TABLE 5-2 Net Census Undercount, by Sex and Age, as Measured zby Demographic Analysis and Post-Enumeration Surveys, 1990 and 2000 (in percent)

 

1990

2000

 

Demographic Analysisa

 

Category

Demographic Analysis

PES

Base

Alternate

A.C.E.

Male

 

Total

2.79

1.93

–0.13

0.91

1.51

0–17 years

2.16

3.17

–0.51

0.27

1.53

18–29 years

2.15

3.16

–2.57

0.34

3.45

30–49 years

3.83

1.85

1.28

2.26

1.81

50 years and over

2.72

–0.57

0.15

0.29

–0.24

Female

 

Total

0.94

1.25

–1.16

–0.25

0.79

0–17 years

2.43

3.20

0.06

0.87

1.54

18–29 years

0.64

2.81

–3.07

–0.66

2.11

30–49 years

0.50

0.88

–0.91

0.04

0.95

50 years and over

0.24

–1.20

–1.43

–1.28

–0.76

Total

1.85

1.58

–0.65

0.32

1.15

NOTES: Minus sign (–) indicates a net overcount of the population. Net undercount is the difference between the estimate (A.C.E., PES, or demographic analysis) and the census divided by the estimate. Total population includes household and group quarters populations; the census count of group quarters is added to the A.C.E. for comparability with DA.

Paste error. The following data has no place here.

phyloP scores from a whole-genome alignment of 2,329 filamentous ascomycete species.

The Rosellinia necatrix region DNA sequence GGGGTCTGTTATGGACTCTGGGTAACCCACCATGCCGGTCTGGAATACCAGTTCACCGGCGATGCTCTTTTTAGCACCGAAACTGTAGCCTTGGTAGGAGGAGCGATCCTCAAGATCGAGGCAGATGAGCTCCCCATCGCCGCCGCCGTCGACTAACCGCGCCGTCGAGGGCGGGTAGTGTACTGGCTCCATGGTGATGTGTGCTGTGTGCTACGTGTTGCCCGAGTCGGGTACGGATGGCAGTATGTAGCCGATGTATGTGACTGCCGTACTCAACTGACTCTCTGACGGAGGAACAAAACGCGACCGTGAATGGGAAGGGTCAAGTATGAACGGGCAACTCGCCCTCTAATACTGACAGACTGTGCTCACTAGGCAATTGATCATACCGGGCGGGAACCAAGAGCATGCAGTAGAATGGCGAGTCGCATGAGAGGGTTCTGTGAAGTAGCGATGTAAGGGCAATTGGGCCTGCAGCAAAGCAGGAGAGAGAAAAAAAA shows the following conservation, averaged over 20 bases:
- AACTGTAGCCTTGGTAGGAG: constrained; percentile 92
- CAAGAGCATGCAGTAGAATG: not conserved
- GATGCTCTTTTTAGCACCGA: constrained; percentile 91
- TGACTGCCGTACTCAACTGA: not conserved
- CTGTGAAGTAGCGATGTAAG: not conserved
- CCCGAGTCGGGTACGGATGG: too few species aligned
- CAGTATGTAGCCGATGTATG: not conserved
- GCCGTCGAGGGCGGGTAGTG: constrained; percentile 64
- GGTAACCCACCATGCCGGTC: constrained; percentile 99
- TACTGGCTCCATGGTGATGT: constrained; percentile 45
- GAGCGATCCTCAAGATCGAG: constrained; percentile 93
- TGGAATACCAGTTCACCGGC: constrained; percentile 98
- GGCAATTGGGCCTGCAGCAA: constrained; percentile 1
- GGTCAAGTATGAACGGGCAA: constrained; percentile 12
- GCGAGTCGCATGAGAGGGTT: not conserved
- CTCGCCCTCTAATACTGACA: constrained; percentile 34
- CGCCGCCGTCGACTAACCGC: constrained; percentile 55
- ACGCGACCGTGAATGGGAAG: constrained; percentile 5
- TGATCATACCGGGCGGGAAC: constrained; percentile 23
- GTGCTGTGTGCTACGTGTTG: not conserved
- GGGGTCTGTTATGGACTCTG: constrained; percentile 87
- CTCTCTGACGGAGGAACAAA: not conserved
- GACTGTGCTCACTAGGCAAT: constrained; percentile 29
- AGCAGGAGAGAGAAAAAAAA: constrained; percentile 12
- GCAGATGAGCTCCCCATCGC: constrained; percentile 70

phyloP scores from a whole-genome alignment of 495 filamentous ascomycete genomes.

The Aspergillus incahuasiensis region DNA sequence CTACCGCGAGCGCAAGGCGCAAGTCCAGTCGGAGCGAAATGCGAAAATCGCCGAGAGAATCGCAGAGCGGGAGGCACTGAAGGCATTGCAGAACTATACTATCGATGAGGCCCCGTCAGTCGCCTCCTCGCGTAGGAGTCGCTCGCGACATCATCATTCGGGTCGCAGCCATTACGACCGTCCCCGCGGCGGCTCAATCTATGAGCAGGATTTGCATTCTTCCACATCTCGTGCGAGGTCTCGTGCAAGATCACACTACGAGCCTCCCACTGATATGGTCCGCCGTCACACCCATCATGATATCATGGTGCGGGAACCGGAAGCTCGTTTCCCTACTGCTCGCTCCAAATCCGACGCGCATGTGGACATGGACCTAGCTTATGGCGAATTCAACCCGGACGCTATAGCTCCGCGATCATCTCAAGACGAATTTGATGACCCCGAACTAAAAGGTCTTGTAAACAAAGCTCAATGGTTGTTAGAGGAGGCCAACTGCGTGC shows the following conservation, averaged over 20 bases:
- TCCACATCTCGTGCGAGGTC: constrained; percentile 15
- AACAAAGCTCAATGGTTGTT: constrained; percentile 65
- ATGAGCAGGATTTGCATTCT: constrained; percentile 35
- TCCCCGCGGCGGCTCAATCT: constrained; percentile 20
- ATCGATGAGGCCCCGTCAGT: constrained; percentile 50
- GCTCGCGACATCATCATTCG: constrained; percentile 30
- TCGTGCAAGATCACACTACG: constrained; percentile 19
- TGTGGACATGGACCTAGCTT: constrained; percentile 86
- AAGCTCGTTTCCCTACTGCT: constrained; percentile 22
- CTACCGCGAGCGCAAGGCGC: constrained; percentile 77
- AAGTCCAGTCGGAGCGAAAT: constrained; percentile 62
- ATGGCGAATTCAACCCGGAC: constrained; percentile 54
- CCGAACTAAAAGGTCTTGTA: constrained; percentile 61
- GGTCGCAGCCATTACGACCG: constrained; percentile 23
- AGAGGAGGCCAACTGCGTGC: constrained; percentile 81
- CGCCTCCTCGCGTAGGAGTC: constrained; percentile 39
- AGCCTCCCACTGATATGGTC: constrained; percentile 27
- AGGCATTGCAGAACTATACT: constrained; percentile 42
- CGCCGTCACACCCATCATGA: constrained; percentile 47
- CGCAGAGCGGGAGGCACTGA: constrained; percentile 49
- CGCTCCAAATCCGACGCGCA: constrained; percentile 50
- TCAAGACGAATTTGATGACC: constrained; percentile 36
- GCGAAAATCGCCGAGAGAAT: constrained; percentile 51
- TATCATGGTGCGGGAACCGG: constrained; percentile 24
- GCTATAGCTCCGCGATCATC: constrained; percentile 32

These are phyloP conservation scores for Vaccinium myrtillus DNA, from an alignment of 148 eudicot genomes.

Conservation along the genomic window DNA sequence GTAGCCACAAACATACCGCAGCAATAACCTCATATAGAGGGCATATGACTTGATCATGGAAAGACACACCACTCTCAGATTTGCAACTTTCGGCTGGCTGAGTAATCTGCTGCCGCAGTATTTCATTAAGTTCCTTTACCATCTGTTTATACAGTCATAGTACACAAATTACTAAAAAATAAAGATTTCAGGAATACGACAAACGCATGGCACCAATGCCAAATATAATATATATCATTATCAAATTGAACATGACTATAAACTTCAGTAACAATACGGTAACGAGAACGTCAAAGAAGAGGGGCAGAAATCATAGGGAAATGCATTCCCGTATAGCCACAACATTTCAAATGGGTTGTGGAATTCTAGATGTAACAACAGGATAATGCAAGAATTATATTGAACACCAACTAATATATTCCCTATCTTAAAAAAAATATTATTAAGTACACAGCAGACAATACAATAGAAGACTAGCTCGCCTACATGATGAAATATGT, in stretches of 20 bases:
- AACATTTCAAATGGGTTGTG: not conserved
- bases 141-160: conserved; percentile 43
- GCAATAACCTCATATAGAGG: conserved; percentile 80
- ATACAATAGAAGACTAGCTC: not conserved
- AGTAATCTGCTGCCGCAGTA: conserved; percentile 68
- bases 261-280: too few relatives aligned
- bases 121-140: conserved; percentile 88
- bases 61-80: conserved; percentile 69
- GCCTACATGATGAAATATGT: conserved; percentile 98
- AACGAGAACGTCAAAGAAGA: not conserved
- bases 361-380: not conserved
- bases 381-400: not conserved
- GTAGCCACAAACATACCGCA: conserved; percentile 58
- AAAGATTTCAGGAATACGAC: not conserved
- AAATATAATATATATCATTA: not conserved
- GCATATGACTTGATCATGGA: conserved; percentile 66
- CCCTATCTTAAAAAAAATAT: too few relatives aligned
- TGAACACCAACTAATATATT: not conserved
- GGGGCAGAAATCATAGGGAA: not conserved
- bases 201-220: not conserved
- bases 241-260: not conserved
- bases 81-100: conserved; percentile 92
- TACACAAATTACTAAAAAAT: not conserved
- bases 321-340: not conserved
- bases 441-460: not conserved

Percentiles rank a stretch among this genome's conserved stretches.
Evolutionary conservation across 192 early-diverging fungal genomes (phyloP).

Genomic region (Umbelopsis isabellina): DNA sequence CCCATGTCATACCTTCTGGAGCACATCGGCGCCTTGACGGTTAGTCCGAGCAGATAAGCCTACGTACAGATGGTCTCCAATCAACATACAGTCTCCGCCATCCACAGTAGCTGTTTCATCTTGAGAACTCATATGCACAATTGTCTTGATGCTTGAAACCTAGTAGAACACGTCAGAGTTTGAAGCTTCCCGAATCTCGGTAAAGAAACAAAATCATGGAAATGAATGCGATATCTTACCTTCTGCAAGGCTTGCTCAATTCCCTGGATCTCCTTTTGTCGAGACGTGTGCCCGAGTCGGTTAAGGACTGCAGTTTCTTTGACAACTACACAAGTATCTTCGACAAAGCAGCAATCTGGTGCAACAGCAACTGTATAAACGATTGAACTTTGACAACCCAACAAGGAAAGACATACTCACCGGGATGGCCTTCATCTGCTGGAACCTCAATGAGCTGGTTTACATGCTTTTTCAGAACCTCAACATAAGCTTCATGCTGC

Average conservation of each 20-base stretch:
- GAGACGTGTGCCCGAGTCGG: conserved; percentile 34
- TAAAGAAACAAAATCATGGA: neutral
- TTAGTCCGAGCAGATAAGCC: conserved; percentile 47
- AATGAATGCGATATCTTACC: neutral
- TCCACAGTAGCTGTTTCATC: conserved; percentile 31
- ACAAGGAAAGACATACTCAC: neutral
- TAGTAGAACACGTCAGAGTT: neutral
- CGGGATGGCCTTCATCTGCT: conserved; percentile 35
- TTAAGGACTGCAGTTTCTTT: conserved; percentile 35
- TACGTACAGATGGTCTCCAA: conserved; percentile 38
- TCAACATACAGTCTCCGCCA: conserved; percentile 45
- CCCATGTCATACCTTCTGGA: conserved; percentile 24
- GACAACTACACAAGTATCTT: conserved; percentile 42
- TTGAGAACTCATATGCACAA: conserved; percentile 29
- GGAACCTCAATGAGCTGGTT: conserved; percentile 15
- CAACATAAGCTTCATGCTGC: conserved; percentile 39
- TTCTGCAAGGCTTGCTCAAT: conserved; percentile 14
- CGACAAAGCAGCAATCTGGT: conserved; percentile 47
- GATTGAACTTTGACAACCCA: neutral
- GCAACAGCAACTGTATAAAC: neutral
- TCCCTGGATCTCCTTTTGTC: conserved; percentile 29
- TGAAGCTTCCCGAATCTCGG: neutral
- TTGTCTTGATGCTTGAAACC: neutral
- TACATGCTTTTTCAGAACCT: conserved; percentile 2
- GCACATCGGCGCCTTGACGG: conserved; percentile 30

aBase is the originally produced DA estimate which includes an allowance for 6 million undocumented immigrants; alternate is a DA estimate that arbitrarily doubles the flow of undocumented immigrants between 1990 and 2000, allowing for 8.7 million undocumented immigrants total.

SOURCE: Robinson (2001a:Tables A, 5).

There are no direct, comparative measures for evaluating the net immigration component, especially the undocumented component, of DA. At present, a “residual” process is used to estimate the number of undocumented immigrants: that is, an estimate of the expected number of foreign-born people legally residing in the country is derived from reported data on legal immigration, and this figure is compared with the number of foreign-born people reported in the census long-form sample or, more recently, in the Current Population Survey (CPS).5 The difference between the two represents the number of undocumented immigrants included in the census (or CPS). The computations are carried out in some detail by country (or region) of birth and year of entry, which is believed to add to the validity to the estimates. (Data on country of birth and year of immigration are now included regularly in the CPS so that the computations can be carried out more frequently, perhaps adding some stability in the estimates over time.)

5  

The census long-form sample included about 17–18 million households in 1990 and 2000; the CPS includes about 50,000 households each month.



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